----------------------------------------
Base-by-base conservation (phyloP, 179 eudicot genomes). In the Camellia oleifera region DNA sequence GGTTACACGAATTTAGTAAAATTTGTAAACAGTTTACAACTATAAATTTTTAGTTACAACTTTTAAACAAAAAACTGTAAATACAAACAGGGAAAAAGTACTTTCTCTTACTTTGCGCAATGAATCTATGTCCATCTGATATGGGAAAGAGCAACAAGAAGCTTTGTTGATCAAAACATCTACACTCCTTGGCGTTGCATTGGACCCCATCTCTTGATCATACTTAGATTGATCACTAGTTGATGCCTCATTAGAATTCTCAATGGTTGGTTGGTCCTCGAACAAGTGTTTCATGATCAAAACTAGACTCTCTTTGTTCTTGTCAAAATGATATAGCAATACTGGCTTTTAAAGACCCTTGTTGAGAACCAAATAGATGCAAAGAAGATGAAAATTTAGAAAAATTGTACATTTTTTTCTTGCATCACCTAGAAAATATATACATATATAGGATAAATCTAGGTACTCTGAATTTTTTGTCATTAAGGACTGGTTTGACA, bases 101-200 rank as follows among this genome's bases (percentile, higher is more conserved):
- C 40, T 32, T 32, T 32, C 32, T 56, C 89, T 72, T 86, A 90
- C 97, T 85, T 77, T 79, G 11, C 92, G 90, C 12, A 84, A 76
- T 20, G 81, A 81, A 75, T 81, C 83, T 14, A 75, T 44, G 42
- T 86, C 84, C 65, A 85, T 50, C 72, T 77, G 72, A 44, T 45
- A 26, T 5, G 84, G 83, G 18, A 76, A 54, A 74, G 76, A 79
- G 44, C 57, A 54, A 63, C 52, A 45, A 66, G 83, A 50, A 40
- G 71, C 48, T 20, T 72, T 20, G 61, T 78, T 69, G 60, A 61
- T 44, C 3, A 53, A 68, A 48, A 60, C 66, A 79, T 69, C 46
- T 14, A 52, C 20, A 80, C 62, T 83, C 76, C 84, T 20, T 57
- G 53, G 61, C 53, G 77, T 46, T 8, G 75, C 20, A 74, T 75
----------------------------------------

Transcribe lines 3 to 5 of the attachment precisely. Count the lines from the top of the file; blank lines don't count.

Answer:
- C 97, T 85, T 77, T 79, G 11, C 92, G 90, C 12, A 84, A 76
- T 20, G 81, A 81, A 75, T 81, C 83, T 14, A 75, T 44, G 42
- T 86, C 84, C 65, A 85, T 50, C 72, T 77, G 72, A 44, T 45